Newspaper article The Journal (Newcastle, England)

Sister Now Facing Same Battle That Her Brother Lost to Brain Tumour

Newspaper article The Journal (Newcastle, England)

Sister Now Facing Same Battle That Her Brother Lost to Brain Tumour

Article excerpt

Byline: Katie Dickinson Reporter

T was a 400 million-to-one chance that came true.

ISince losing her beloved brother to a brain tumour, Rachel Cole's worst fear was that she would be struck down with the same disease.

And when the mum-of-two received the same devastating diagnosis 10 years after her older sibling's death, their family became the victims of extraordinary odds of 400 million to one.

Born three years apart, Rachel, from Rowlands Gill, said she and brother Graeme Turner were "as close as two siblings can be, from when we were little until the day he died".

"He was very caring and loyal," Rachel said. "A naturally funny and warm person."

Graeme was 26 when he was rushed to hospital after losing his balance and falling while getting out of his car at work.

In January 2005 he was diagnosed with a Grade 4 brain tumour, going through surgery followed by radiotherapy and chemotherapy. Rachel, who was training to be a solicitor at the time, said: "Eventually he had to stop working and had a different chemotherapy but by that stage there was clearly nothing more they could do."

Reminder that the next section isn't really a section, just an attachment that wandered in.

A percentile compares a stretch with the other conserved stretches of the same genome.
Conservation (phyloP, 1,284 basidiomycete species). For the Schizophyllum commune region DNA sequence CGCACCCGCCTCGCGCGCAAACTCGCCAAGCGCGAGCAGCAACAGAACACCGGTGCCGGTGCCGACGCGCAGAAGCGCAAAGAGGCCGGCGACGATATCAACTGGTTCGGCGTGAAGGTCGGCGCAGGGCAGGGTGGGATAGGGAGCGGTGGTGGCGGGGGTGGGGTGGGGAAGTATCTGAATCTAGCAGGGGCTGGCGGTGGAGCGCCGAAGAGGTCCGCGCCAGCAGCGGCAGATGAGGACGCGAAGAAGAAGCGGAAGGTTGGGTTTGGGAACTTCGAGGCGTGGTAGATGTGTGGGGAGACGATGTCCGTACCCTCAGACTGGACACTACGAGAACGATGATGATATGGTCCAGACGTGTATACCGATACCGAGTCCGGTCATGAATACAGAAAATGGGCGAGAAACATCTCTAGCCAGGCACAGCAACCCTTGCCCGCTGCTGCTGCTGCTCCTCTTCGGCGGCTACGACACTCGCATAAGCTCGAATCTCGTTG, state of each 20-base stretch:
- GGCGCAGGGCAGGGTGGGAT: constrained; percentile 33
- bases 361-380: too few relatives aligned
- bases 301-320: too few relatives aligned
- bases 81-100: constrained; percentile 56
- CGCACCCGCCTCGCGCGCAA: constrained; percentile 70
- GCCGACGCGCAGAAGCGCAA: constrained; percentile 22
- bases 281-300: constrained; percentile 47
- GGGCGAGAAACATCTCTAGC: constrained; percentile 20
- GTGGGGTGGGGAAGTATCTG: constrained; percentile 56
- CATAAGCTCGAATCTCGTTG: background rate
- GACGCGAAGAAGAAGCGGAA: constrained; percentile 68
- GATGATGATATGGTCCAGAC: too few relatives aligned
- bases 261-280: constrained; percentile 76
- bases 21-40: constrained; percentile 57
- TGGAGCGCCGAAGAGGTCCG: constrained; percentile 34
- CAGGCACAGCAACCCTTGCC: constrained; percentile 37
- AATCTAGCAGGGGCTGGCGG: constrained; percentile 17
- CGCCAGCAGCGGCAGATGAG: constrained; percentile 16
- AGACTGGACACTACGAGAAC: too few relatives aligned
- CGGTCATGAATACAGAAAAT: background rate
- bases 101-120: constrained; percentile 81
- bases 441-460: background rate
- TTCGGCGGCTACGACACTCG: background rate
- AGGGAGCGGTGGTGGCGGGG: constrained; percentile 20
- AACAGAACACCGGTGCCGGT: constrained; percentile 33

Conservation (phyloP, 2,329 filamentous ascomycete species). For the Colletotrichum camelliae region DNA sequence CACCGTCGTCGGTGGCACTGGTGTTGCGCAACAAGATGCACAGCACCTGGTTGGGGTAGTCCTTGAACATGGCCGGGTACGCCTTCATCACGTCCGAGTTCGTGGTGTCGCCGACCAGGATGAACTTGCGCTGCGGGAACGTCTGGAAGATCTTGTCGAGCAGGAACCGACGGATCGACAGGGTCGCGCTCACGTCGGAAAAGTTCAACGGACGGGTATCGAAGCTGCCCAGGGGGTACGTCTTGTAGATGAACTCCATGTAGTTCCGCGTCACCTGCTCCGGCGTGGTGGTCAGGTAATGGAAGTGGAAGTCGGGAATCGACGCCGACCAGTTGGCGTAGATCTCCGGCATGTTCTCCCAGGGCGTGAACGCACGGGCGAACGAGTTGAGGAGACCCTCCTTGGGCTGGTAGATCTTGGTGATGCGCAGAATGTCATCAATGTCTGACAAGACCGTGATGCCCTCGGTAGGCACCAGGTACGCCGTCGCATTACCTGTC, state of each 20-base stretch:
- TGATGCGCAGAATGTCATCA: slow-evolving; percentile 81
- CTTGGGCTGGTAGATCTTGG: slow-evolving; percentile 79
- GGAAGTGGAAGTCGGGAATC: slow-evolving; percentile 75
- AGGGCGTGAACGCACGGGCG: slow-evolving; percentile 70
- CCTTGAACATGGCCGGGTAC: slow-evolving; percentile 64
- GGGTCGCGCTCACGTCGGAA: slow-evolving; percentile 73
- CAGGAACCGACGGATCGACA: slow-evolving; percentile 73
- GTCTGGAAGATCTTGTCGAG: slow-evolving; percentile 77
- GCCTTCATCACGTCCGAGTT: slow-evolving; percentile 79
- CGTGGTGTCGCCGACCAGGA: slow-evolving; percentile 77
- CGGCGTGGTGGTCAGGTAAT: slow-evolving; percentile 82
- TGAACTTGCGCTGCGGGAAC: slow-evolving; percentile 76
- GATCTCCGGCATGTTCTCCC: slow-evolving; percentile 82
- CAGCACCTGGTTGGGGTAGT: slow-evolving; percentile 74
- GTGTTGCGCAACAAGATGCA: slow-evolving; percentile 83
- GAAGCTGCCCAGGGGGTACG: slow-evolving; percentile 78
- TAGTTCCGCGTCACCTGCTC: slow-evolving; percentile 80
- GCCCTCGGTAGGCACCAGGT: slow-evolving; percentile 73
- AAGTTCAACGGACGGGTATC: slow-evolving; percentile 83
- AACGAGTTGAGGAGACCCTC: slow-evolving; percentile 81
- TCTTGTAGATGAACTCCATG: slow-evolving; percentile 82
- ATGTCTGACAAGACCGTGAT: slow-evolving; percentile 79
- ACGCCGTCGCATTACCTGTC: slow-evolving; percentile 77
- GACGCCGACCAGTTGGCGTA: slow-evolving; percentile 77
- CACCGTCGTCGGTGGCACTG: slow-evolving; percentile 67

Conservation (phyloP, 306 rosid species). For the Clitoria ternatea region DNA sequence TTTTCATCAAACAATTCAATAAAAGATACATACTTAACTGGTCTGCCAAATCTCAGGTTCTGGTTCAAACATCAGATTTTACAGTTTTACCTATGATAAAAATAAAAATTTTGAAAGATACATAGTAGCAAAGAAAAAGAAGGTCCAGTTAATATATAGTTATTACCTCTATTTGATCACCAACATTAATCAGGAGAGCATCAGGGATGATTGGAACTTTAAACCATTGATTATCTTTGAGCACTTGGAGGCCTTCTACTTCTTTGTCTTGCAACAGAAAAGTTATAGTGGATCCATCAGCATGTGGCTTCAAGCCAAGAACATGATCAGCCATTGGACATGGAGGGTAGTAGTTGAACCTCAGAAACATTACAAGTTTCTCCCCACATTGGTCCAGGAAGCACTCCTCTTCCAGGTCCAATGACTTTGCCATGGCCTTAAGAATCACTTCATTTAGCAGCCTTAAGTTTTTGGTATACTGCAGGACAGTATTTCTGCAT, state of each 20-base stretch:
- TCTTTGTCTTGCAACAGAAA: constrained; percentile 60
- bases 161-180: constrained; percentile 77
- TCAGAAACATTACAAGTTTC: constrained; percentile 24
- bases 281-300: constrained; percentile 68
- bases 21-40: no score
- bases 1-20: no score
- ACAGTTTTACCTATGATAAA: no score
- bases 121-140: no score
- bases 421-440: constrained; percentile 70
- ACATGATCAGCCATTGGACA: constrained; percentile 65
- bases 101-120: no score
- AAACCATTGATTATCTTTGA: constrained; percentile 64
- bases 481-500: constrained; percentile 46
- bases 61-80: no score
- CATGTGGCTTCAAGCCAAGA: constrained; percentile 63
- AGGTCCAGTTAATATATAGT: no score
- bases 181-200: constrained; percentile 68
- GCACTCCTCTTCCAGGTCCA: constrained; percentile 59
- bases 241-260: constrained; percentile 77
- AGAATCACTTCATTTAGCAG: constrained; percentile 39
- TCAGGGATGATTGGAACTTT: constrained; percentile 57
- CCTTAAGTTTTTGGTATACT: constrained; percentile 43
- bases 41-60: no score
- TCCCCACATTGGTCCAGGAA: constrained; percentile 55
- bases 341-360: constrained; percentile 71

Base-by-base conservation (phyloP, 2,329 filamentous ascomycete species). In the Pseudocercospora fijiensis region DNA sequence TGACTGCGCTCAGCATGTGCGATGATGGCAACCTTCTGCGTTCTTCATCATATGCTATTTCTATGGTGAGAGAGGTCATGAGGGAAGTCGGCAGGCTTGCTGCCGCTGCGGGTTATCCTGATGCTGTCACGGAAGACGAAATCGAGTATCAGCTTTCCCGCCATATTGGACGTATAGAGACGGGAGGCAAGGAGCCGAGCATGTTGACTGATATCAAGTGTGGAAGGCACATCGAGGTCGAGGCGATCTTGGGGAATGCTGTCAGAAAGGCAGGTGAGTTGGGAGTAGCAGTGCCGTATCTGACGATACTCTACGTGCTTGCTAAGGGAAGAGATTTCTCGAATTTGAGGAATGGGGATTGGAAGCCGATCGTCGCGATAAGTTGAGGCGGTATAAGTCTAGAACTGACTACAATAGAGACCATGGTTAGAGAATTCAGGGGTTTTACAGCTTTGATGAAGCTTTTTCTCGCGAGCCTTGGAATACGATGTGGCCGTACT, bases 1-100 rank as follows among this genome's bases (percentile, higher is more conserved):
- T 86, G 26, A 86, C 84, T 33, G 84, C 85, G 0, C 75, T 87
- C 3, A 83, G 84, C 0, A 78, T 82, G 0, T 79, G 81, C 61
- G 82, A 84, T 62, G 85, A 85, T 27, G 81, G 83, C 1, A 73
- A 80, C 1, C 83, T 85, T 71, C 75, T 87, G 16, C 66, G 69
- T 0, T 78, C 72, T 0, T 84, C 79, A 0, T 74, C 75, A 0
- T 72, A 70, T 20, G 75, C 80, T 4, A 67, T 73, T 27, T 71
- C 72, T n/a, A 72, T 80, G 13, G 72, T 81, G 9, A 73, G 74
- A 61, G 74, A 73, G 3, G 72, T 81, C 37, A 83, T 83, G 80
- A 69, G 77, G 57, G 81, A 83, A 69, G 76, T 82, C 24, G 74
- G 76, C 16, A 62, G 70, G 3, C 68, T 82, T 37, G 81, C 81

Graeme died in October 2006, three months after celebrating his 28th birthday with family and friends.

Rachel said: "He was determined to fight. Even though towards the end he couldn't really do anything physically, he never lost his sense of humour or his personality."

After his death, his family set up The Graeme Turner Fund, an official supporter group of The Brain Tumour Charity, and have raised over PS24,000 in his name.

Rachel's own nightmare started almost exactly 10 years later, when she collapsed at home after having a full body seizure. She was rushed to hospital where a CT scan revealed the growth.

Rachel said: "The first thing I thought was about my parents, and how we would tell them for the second time in their lives that their child had a brain tumour.

"My biggest fear since Graeme died has been that I would get a brain tumour too. …

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